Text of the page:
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On Maritime Balance


Rear Admiral Raja Menon

MARITIME SECURITY IN THE INDIAN OCEAN REGION: CRITICAL ISSUES IN DEBATE
Edited by V.R. Raghavan and Lawrence Prabhakar
Tata McGraw Hill, Delhi, 2008, pp. 406, Rs. 750.00

VOLUME XXXII NUMBER 10 October 2008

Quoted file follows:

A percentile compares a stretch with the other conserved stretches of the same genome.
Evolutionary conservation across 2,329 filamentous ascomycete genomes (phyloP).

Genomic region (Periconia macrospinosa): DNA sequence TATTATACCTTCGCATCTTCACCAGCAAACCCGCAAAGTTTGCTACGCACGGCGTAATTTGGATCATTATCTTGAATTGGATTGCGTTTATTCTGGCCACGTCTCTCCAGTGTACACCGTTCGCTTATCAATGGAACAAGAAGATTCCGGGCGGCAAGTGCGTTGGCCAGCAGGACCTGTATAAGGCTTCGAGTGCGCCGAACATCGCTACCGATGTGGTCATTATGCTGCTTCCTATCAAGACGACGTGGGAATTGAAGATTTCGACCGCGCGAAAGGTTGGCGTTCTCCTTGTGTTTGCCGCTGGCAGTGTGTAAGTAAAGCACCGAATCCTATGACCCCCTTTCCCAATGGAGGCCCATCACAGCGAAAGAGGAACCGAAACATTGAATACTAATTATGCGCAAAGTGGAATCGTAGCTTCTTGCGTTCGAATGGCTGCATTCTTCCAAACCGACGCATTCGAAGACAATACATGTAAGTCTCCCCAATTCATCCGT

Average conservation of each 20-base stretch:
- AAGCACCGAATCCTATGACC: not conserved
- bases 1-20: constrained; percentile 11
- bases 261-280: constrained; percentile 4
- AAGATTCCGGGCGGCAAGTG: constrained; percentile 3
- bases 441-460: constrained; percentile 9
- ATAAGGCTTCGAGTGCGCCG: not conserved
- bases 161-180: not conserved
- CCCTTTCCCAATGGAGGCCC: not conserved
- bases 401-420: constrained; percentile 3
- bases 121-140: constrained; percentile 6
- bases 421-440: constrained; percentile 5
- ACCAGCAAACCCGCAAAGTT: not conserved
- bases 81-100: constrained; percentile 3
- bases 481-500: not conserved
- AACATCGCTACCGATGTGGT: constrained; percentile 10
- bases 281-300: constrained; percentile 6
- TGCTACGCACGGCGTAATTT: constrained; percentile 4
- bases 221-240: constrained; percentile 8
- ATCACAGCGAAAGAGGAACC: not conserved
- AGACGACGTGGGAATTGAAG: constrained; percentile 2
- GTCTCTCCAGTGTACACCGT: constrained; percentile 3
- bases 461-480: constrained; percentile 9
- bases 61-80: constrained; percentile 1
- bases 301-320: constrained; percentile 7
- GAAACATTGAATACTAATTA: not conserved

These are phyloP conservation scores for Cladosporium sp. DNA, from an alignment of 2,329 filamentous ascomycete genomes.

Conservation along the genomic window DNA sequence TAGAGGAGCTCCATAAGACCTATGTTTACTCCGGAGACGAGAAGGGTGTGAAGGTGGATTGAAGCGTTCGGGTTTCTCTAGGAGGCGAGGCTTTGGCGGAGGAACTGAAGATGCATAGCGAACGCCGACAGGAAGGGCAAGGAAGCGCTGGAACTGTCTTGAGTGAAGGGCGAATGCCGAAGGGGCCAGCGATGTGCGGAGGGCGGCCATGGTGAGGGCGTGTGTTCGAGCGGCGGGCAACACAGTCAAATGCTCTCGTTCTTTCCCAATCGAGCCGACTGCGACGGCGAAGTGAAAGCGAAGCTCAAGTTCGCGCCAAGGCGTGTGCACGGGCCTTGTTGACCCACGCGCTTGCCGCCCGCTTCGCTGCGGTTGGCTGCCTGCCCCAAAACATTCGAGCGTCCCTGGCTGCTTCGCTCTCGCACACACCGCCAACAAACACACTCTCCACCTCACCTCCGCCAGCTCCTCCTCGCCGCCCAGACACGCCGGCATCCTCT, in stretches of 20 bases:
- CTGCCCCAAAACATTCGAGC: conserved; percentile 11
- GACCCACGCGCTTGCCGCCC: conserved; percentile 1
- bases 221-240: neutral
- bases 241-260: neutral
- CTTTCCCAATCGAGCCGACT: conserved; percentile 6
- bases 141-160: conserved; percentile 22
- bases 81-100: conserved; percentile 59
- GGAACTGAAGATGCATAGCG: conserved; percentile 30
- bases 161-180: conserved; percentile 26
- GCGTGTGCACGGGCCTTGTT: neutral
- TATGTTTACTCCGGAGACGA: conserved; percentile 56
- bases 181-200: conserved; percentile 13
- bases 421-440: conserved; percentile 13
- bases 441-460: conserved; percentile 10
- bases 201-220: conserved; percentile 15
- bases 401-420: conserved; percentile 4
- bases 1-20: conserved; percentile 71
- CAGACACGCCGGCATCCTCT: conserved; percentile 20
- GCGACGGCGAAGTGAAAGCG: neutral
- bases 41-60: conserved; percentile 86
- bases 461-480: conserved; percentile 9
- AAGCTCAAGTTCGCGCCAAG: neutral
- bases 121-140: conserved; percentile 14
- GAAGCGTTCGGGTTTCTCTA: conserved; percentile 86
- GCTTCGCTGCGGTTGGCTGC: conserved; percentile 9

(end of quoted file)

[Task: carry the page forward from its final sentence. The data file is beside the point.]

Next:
To see a book on maritime security produced outside Delhi, in the coastal city of Chennai, is a happy occurrence. Produced by the Centre for Security Analyses (CSA) it is the product of a seminar conducted in Chennai with funding from the Hans Seidel Foundation, Munich. The editors structured their conference on the basis of Barry Buzan and Waever’s thesis that any regional security complex would consist of systemic, functional, legal and transformational issues. The book has two ‘addresses’, by Rajiv Sikri, a retired Secretary in the Foreign Service and the other by a serving C-in-C of the Eastern Naval Command, Vice Admiral A.K. Singh. Sikri’s thrust is that India will largely ‘look East’, joining the economically progressive nations of the region, dumping the ones to the West caught up in unending internal strife. The unsaid recommendations are that the maritime security architecture of India should support the Eastward shift in ways yet to be explored. A.K. Singh suggests that the central source of tension—the systemic content, would come from the need to protect the Sea Lines of Communication that carry much of the world’s energy. As long as they are safe, navies can turn their attention to deal with the non-traditional threats emanating from terrorists, pirates and criminals.   Five articles constitute the systemic portions of the book. Written by Donald Berlin, Forbes and Rumley, Prabhakar, Andrew Yang, Katsuhisa Furukawa and Vijay Sakhuja, they cover summaries of trends in maritime security, asymmetric conflict in the western part of the ocean, evolving issues, China, Japan and the imprint of growing naval airpower. Berlin believes that naval power in the ocean is distributed between those preserving a kind of democratic ‘command of the seas’ and those who would challenge it. Some smaller powers are engaged in sideshows of their own, and the very small ones are worried only about ecology, climate and law enforcement. The US, says Berlin correctly, has taken littoral warfare to be its core strategy, and clearly a country that intends to fight in another’s littoral, anywhere in the world, does not need to strangle it slowly as lesser navies might be forced to do. The Indians are ‘shaping their strategic environment’ and China is changing geography. He sums up the major geopolitical thrusts executed by China, all of which could have been better pictorialized on a map. If Berlin’s version ...


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